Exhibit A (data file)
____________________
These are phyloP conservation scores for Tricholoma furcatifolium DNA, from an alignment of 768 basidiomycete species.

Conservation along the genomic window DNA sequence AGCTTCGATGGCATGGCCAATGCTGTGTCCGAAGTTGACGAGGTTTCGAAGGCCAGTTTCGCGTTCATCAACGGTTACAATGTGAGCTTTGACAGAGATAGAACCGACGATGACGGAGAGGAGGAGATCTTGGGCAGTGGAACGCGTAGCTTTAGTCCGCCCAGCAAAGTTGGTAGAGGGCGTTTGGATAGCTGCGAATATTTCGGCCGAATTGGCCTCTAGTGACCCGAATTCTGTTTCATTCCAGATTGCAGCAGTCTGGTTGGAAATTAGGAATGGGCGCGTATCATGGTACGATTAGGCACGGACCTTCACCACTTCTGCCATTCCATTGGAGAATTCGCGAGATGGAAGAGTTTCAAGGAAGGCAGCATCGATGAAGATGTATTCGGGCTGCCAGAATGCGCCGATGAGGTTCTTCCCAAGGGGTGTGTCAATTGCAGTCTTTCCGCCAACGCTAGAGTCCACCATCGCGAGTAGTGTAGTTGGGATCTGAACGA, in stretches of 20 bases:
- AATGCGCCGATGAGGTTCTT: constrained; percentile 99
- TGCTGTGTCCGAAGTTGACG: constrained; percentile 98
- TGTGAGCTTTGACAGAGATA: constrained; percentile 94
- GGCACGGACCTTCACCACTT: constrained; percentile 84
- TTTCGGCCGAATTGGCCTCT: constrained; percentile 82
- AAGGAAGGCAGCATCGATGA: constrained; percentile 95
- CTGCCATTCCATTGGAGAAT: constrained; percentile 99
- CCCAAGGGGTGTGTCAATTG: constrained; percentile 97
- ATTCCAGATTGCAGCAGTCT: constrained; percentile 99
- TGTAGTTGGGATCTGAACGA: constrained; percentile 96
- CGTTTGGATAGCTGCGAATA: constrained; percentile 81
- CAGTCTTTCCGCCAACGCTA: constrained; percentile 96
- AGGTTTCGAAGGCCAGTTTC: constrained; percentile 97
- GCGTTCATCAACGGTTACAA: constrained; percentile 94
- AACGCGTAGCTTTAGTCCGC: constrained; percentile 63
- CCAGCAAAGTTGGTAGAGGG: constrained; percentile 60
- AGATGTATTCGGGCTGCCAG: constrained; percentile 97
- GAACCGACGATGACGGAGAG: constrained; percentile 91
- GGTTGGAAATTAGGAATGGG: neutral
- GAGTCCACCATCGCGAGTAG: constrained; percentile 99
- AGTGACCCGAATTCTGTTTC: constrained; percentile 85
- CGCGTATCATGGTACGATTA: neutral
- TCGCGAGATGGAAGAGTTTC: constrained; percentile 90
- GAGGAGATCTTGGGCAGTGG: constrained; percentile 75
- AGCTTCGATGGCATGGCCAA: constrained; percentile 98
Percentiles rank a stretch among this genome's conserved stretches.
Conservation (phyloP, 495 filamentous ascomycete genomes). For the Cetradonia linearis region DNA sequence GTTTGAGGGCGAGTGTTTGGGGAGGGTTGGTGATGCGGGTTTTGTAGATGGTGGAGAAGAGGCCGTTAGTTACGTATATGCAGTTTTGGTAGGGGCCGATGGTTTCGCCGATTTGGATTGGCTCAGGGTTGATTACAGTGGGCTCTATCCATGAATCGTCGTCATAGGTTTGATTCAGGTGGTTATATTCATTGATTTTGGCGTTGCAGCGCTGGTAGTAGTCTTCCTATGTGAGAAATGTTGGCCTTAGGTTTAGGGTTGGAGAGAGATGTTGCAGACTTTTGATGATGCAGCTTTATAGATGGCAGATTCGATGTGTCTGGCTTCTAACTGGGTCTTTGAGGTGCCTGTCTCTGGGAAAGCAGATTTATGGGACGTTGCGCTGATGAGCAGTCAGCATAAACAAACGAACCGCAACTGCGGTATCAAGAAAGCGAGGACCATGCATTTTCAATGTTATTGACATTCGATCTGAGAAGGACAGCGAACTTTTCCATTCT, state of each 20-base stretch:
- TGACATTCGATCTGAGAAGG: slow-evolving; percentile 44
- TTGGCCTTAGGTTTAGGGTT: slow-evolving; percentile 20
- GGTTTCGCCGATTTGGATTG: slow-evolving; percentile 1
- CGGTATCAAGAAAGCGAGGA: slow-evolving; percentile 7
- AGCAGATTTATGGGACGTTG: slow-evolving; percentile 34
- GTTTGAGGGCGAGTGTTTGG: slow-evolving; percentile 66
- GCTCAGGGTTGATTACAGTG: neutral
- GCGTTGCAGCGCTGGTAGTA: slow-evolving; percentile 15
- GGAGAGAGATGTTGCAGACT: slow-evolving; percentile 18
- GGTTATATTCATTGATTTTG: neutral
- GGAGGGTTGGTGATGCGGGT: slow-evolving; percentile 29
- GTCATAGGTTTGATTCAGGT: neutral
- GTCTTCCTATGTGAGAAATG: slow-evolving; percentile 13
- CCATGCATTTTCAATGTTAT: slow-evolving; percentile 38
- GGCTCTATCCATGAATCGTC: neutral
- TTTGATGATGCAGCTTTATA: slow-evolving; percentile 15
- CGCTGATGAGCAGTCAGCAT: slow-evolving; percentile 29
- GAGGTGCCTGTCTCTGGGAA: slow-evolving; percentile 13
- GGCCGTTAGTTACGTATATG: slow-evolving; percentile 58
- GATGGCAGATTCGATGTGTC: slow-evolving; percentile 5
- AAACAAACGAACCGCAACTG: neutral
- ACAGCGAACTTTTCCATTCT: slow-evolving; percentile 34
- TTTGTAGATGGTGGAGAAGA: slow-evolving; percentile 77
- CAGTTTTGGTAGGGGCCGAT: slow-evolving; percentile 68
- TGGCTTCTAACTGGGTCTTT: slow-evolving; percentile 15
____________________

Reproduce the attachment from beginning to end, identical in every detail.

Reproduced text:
These are phyloP conservation scores for Tricholoma furcatifolium DNA, from an alignment of 768 basidiomycete species.

Conservation along the genomic window DNA sequence AGCTTCGATGGCATGGCCAATGCTGTGTCCGAAGTTGACGAGGTTTCGAAGGCCAGTTTCGCGTTCATCAACGGTTACAATGTGAGCTTTGACAGAGATAGAACCGACGATGACGGAGAGGAGGAGATCTTGGGCAGTGGAACGCGTAGCTTTAGTCCGCCCAGCAAAGTTGGTAGAGGGCGTTTGGATAGCTGCGAATATTTCGGCCGAATTGGCCTCTAGTGACCCGAATTCTGTTTCATTCCAGATTGCAGCAGTCTGGTTGGAAATTAGGAATGGGCGCGTATCATGGTACGATTAGGCACGGACCTTCACCACTTCTGCCATTCCATTGGAGAATTCGCGAGATGGAAGAGTTTCAAGGAAGGCAGCATCGATGAAGATGTATTCGGGCTGCCAGAATGCGCCGATGAGGTTCTTCCCAAGGGGTGTGTCAATTGCAGTCTTTCCGCCAACGCTAGAGTCCACCATCGCGAGTAGTGTAGTTGGGATCTGAACGA, in stretches of 20 bases:
- AATGCGCCGATGAGGTTCTT: constrained; percentile 99
- TGCTGTGTCCGAAGTTGACG: constrained; percentile 98
- TGTGAGCTTTGACAGAGATA: constrained; percentile 94
- GGCACGGACCTTCACCACTT: constrained; percentile 84
- TTTCGGCCGAATTGGCCTCT: constrained; percentile 82
- AAGGAAGGCAGCATCGATGA: constrained; percentile 95
- CTGCCATTCCATTGGAGAAT: constrained; percentile 99
- CCCAAGGGGTGTGTCAATTG: constrained; percentile 97
- ATTCCAGATTGCAGCAGTCT: constrained; percentile 99
- TGTAGTTGGGATCTGAACGA: constrained; percentile 96
- CGTTTGGATAGCTGCGAATA: constrained; percentile 81
- CAGTCTTTCCGCCAACGCTA: constrained; percentile 96
- AGGTTTCGAAGGCCAGTTTC: constrained; percentile 97
- GCGTTCATCAACGGTTACAA: constrained; percentile 94
- AACGCGTAGCTTTAGTCCGC: constrained; percentile 63
- CCAGCAAAGTTGGTAGAGGG: constrained; percentile 60
- AGATGTATTCGGGCTGCCAG: constrained; percentile 97
- GAACCGACGATGACGGAGAG: constrained; percentile 91
- GGTTGGAAATTAGGAATGGG: neutral
- GAGTCCACCATCGCGAGTAG: constrained; percentile 99
- AGTGACCCGAATTCTGTTTC: constrained; percentile 85
- CGCGTATCATGGTACGATTA: neutral
- TCGCGAGATGGAAGAGTTTC: constrained; percentile 90
- GAGGAGATCTTGGGCAGTGG: constrained; percentile 75
- AGCTTCGATGGCATGGCCAA: constrained; percentile 98
Percentiles rank a stretch among this genome's conserved stretches.
Conservation (phyloP, 495 filamentous ascomycete genomes). For the Cetradonia linearis region DNA sequence GTTTGAGGGCGAGTGTTTGGGGAGGGTTGGTGATGCGGGTTTTGTAGATGGTGGAGAAGAGGCCGTTAGTTACGTATATGCAGTTTTGGTAGGGGCCGATGGTTTCGCCGATTTGGATTGGCTCAGGGTTGATTACAGTGGGCTCTATCCATGAATCGTCGTCATAGGTTTGATTCAGGTGGTTATATTCATTGATTTTGGCGTTGCAGCGCTGGTAGTAGTCTTCCTATGTGAGAAATGTTGGCCTTAGGTTTAGGGTTGGAGAGAGATGTTGCAGACTTTTGATGATGCAGCTTTATAGATGGCAGATTCGATGTGTCTGGCTTCTAACTGGGTCTTTGAGGTGCCTGTCTCTGGGAAAGCAGATTTATGGGACGTTGCGCTGATGAGCAGTCAGCATAAACAAACGAACCGCAACTGCGGTATCAAGAAAGCGAGGACCATGCATTTTCAATGTTATTGACATTCGATCTGAGAAGGACAGCGAACTTTTCCATTCT, state of each 20-base stretch:
- TGACATTCGATCTGAGAAGG: slow-evolving; percentile 44
- TTGGCCTTAGGTTTAGGGTT: slow-evolving; percentile 20
- GGTTTCGCCGATTTGGATTG: slow-evolving; percentile 1
- CGGTATCAAGAAAGCGAGGA: slow-evolving; percentile 7
- AGCAGATTTATGGGACGTTG: slow-evolving; percentile 34
- GTTTGAGGGCGAGTGTTTGG: slow-evolving; percentile 66
- GCTCAGGGTTGATTACAGTG: neutral
- GCGTTGCAGCGCTGGTAGTA: slow-evolving; percentile 15
- GGAGAGAGATGTTGCAGACT: slow-evolving; percentile 18
- GGTTATATTCATTGATTTTG: neutral
- GGAGGGTTGGTGATGCGGGT: slow-evolving; percentile 29
- GTCATAGGTTTGATTCAGGT: neutral
- GTCTTCCTATGTGAGAAATG: slow-evolving; percentile 13
- CCATGCATTTTCAATGTTAT: slow-evolving; percentile 38
- GGCTCTATCCATGAATCGTC: neutral
- TTTGATGATGCAGCTTTATA: slow-evolving; percentile 15
- CGCTGATGAGCAGTCAGCAT: slow-evolving; percentile 29
- GAGGTGCCTGTCTCTGGGAA: slow-evolving; percentile 13
- GGCCGTTAGTTACGTATATG: slow-evolving; percentile 58
- GATGGCAGATTCGATGTGTC: slow-evolving; percentile 5
- AAACAAACGAACCGCAACTG: neutral
- ACAGCGAACTTTTCCATTCT: slow-evolving; percentile 34
- TTTGTAGATGGTGGAGAAGA: slow-evolving; percentile 77
- CAGTTTTGGTAGGGGCCGAT: slow-evolving; percentile 68
- TGGCTTCTAACTGGGTCTTT: slow-evolving; percentile 15